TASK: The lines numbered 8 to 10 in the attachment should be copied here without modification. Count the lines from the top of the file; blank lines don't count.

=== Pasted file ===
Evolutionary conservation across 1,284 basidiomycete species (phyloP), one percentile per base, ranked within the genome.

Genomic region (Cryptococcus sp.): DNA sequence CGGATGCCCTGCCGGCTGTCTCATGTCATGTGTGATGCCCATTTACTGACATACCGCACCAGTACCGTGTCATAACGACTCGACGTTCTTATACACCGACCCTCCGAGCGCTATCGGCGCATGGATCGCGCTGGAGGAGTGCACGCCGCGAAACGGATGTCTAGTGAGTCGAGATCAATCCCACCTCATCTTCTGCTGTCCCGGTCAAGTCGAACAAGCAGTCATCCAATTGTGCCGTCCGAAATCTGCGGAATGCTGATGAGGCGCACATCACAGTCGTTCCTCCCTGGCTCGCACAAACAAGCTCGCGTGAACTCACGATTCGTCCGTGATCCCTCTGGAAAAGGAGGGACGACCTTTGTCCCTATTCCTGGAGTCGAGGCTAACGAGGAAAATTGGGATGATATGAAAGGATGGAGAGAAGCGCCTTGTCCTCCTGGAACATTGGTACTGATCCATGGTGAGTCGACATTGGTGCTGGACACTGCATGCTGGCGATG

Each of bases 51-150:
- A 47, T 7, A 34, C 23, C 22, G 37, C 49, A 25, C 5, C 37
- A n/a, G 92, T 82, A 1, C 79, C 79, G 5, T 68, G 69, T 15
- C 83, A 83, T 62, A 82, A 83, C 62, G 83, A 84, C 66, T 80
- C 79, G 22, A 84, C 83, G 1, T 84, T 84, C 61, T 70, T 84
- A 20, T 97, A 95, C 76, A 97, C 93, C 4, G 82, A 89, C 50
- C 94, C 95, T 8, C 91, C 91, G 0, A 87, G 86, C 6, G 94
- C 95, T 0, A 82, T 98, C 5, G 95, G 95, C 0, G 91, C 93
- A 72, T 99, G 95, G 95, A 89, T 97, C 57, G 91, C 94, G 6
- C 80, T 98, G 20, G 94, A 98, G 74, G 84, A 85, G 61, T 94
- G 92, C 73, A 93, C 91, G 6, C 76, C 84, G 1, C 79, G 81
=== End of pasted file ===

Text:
- A 20, T 97, A 95, C 76, A 97, C 93, C 4, G 82, A 89, C 50
- C 94, C 95, T 8, C 91, C 91, G 0, A 87, G 86, C 6, G 94
- C 95, T 0, A 82, T 98, C 5, G 95, G 95, C 0, G 91, C 93